The excuses are many: Generation Y college students have allowed Internet communication to slide over into their classroom writing. Or: they weren’t given adequate writing instruction in high school. And now, it seems, the Millennials are graduating from college without having to complete a sufficient number of writing assignments.
A recent analysis of 10 four-year colleges in Texas conducted by The Chronicle of Higher Education showed that education and business majors were exposed to intensive writing assignments in only a few of their courses (Glenn). If this is indicative of a trend in higher education, it is a sad one. Everyone knows that students entering college have poor writing skills—but are we willing to let them graduate without learning to write too?
Granted, teaching writing to students who don’t have an adequate foundation is difficult. I know; I served as Director of a Writing Center at a New York City college for three years. I saw students whose writing was almost incomprehensible, but I also worked with those who, with some encouragement, were able to transform poor writing into readable essays. The key is to identify what the student is trying to communicate, then look for ways to help that student build upon personal interests until he or she is motivated to improve the writing.
This is not easy, and usually it must be accomplished in a one-on-one situation. But aren’t our students worth it? I refuse to give up on improving student writing, simply because, when these students enter the work world, poor writing will hold them back. And let’s face it, our college students are already falling behind the rest of the world in math and science—are we going to let them lag in writing as well?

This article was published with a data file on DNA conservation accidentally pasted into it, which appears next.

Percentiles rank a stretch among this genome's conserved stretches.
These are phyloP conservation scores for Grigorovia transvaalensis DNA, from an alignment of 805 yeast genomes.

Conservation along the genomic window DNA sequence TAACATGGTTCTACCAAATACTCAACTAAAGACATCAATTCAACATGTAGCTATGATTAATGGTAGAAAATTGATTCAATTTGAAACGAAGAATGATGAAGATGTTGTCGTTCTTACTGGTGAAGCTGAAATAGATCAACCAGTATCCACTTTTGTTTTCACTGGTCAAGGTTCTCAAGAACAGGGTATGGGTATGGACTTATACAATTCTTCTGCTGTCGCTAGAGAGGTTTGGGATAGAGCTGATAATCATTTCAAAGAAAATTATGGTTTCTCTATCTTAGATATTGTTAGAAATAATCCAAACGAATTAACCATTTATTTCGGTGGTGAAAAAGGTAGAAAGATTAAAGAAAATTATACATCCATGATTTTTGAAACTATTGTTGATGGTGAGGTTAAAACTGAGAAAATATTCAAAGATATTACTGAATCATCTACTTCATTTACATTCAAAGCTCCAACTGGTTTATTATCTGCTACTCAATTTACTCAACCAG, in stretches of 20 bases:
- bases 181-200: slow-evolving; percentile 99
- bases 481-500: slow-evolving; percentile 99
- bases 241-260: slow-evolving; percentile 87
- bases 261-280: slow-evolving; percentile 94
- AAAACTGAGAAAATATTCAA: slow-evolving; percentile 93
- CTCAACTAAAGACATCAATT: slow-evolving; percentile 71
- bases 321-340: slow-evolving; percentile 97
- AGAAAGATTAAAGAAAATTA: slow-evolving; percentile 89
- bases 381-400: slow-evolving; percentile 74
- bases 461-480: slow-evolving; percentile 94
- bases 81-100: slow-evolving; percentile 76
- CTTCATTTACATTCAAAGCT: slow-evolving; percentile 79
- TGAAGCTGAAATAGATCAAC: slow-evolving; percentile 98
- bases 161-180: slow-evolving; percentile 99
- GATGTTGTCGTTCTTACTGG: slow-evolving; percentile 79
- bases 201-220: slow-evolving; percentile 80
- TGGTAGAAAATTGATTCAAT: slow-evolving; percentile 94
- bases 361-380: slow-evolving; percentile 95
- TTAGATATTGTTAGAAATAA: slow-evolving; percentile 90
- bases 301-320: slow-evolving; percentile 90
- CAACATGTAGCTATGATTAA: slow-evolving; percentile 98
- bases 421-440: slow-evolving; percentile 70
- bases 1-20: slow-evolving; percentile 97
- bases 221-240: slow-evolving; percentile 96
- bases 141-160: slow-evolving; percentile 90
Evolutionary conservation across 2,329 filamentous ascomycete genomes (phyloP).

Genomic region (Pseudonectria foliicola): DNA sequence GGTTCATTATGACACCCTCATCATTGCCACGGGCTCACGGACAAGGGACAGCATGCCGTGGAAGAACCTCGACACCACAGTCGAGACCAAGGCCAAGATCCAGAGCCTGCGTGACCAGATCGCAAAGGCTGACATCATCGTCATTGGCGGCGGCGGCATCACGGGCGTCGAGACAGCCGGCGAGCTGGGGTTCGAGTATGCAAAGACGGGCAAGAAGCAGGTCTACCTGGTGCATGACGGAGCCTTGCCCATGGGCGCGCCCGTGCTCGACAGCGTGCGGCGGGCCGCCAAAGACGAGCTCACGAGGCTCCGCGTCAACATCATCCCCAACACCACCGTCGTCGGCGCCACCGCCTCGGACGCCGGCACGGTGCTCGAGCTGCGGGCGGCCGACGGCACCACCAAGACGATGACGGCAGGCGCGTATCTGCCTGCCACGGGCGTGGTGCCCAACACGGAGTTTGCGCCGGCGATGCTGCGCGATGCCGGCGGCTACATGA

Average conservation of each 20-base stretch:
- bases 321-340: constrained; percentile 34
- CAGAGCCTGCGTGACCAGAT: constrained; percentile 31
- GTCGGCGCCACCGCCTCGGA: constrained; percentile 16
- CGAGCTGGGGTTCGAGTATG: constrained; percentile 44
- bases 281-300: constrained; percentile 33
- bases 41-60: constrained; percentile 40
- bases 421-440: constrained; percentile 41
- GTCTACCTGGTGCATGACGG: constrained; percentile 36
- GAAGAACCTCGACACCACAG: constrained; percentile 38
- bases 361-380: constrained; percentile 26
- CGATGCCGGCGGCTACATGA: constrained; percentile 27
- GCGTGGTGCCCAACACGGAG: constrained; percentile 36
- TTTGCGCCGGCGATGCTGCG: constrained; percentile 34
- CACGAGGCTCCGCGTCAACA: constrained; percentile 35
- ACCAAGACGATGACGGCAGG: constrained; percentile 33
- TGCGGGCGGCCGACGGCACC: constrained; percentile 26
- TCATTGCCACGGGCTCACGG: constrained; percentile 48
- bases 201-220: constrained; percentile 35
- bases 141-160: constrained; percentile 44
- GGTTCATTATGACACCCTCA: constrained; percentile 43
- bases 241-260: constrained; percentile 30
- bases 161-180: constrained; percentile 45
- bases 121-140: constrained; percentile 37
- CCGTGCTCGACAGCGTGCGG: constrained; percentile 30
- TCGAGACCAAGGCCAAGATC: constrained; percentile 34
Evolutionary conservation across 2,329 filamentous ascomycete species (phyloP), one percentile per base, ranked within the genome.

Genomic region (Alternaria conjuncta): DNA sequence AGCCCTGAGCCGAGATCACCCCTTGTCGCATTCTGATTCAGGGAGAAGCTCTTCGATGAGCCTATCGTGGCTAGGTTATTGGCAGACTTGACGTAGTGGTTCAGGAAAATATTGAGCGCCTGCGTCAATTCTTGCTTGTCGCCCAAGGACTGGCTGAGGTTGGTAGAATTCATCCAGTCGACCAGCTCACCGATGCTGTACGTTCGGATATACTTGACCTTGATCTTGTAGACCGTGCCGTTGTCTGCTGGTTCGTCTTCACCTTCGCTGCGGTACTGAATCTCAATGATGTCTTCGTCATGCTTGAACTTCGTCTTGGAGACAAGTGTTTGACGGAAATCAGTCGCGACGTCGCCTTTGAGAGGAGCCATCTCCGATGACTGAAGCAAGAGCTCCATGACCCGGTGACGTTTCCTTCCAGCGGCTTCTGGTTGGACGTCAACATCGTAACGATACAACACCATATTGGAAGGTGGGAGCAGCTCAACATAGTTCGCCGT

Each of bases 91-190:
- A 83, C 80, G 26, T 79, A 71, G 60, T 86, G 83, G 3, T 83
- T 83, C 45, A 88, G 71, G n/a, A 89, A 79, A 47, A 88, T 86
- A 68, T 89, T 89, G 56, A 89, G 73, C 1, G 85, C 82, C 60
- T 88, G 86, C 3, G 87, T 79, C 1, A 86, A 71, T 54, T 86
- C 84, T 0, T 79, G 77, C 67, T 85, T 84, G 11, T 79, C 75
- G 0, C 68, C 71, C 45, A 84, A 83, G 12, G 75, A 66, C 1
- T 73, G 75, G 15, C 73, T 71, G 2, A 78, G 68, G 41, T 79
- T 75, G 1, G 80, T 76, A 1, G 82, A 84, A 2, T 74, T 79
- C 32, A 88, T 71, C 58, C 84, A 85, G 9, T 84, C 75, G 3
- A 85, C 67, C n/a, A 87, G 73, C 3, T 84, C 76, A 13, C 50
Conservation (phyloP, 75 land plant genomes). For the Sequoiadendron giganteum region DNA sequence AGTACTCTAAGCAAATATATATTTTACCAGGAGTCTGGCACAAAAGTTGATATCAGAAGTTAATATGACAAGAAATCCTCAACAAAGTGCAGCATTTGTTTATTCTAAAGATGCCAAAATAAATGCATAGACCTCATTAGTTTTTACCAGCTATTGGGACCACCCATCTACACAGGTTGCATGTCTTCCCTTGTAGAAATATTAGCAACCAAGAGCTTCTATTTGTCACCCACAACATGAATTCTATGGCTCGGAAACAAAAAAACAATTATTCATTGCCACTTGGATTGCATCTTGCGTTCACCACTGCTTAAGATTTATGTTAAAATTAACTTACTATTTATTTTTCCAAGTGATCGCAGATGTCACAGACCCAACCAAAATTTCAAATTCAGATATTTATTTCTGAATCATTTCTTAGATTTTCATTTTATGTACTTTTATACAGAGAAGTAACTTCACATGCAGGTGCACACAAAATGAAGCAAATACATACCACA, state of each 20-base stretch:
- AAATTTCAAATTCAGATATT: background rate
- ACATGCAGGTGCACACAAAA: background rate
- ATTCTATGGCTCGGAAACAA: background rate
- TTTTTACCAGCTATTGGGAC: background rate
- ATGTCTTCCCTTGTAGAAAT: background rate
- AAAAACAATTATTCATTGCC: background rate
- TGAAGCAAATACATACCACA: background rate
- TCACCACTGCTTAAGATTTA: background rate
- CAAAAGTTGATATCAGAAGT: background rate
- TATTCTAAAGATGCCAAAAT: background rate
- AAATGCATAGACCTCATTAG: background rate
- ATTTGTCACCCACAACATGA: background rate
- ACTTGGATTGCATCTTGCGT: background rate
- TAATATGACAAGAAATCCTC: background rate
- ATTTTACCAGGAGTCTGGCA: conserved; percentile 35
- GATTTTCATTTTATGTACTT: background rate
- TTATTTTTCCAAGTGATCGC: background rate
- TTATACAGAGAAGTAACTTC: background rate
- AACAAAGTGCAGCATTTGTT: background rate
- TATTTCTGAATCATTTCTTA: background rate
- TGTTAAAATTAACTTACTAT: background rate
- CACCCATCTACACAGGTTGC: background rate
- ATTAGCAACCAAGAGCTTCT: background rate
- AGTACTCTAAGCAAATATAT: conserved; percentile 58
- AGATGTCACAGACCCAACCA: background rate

Yes, English teachers have it tough. I completely sympathize with one college teacher who writes in the Boston Globe, “I constantly do battle with myself to spend less than 20 minutes on a paper…This can be a genuinely frustrating experience: 50 papers stacked on a coffee table, 10 in the finished pile, and an entire afternoon gone” (Miller). Recently, teaching journalism at a mid-sized university where introductory classes often ran 35 to 40 students, I faced the same situation. If a writing teacher starts correcting all the subject-verb disagreement, the confusion between possessives and plurals, grading 40 writing assignments can take all weekend. Teachers need rest, too!
The solution must come from the combined efforts of government, college administrators, teachers, parents and students themselves. Writing Centers need to be funded for every department, and mandatory tutoring instituted for those who need it. Writing Across the Curriculum programs need to be taken seriously and, if necessary, trained professionals hired to run them. In short, we need to spend money to help students write, and we need to do it now.
But we can also start in small ways. As Melissa Hudler, Director of the Writing Center at Lamar University put it, “If students are asked to write short summary sentences instead of taking a multiple-choice quiz, that definitely helps build the flow of thought and the ability to articulate ideas” (Glenn).
Glenn, David, “At a Loss: When Students Don’t Learn to Write,” The Chronicle of Higher Education, January 28, 2011, Vol.. LVII, No. 21
Miller, Kara, “Failure to Communicate.” Retrieved February 4, 2011 from http://www.boston.com/bostonglobe